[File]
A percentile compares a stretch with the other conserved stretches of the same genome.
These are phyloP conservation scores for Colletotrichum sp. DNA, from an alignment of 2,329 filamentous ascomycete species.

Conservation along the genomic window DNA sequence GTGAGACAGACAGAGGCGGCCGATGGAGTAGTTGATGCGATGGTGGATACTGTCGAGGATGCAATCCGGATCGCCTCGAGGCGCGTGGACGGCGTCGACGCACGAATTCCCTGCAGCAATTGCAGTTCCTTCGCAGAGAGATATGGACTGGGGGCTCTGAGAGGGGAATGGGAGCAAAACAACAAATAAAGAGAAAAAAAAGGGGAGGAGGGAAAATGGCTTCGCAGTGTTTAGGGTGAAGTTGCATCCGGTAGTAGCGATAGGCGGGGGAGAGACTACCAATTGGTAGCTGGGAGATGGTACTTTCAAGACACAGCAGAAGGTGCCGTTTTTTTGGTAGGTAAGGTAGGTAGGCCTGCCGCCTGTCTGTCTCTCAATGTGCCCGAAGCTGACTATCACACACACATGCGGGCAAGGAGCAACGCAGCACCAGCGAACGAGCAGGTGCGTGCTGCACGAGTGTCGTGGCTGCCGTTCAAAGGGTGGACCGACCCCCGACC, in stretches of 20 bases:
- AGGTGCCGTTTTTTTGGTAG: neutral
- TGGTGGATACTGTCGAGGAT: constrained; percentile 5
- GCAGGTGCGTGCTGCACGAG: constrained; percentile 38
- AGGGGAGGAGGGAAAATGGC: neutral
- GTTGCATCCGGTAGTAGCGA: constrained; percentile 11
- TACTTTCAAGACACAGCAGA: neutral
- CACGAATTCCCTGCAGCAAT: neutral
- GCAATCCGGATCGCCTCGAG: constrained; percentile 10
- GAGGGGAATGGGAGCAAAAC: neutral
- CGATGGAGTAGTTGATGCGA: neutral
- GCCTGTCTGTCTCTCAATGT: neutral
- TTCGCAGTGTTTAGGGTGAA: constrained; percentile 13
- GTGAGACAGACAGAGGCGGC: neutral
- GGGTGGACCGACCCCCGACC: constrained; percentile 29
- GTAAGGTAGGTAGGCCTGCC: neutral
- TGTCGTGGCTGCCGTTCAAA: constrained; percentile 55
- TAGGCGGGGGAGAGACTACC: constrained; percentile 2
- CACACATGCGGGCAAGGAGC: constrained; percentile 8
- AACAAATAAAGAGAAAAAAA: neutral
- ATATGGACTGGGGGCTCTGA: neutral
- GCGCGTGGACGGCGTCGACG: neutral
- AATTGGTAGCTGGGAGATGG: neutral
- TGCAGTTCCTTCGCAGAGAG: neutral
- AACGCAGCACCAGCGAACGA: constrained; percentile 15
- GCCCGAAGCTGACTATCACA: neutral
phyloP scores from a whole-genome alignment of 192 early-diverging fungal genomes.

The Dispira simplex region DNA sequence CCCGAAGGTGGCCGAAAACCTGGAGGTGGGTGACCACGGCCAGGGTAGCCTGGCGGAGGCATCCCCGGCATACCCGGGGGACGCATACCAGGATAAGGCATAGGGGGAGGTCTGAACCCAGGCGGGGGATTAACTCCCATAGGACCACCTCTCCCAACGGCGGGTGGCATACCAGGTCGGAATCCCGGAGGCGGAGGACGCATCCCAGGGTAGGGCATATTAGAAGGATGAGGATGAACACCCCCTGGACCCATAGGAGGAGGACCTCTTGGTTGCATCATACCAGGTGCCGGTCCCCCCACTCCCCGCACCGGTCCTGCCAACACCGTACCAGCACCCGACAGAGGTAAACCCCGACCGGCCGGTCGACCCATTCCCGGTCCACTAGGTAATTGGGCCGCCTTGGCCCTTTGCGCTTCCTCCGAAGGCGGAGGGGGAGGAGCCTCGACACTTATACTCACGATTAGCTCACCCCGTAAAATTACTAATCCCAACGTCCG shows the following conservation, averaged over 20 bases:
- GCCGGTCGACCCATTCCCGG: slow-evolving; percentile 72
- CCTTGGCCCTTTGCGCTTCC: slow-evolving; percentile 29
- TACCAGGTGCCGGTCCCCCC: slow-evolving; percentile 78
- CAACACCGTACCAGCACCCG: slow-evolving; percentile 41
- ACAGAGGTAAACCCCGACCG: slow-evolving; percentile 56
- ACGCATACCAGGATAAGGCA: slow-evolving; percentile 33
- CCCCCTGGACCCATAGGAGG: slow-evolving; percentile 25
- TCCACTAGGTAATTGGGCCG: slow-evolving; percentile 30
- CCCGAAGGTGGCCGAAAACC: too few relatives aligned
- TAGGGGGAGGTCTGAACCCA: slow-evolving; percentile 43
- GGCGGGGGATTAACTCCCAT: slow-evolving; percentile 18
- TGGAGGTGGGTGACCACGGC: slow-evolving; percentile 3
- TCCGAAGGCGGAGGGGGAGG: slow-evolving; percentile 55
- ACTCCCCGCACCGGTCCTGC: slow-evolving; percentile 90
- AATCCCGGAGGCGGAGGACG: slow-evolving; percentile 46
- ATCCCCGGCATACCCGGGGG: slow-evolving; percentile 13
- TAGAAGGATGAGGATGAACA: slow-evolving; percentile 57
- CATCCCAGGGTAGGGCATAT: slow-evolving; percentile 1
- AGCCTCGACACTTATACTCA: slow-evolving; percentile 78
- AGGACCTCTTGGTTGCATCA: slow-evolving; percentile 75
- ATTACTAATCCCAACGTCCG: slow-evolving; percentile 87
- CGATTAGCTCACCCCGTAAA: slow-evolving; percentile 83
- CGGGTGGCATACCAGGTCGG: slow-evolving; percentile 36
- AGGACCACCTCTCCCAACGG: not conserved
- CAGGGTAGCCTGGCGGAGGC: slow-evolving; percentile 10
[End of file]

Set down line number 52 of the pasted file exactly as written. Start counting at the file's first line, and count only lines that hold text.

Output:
- CGATTAGCTCACCCCGTAAA: slow-evolving; percentile 83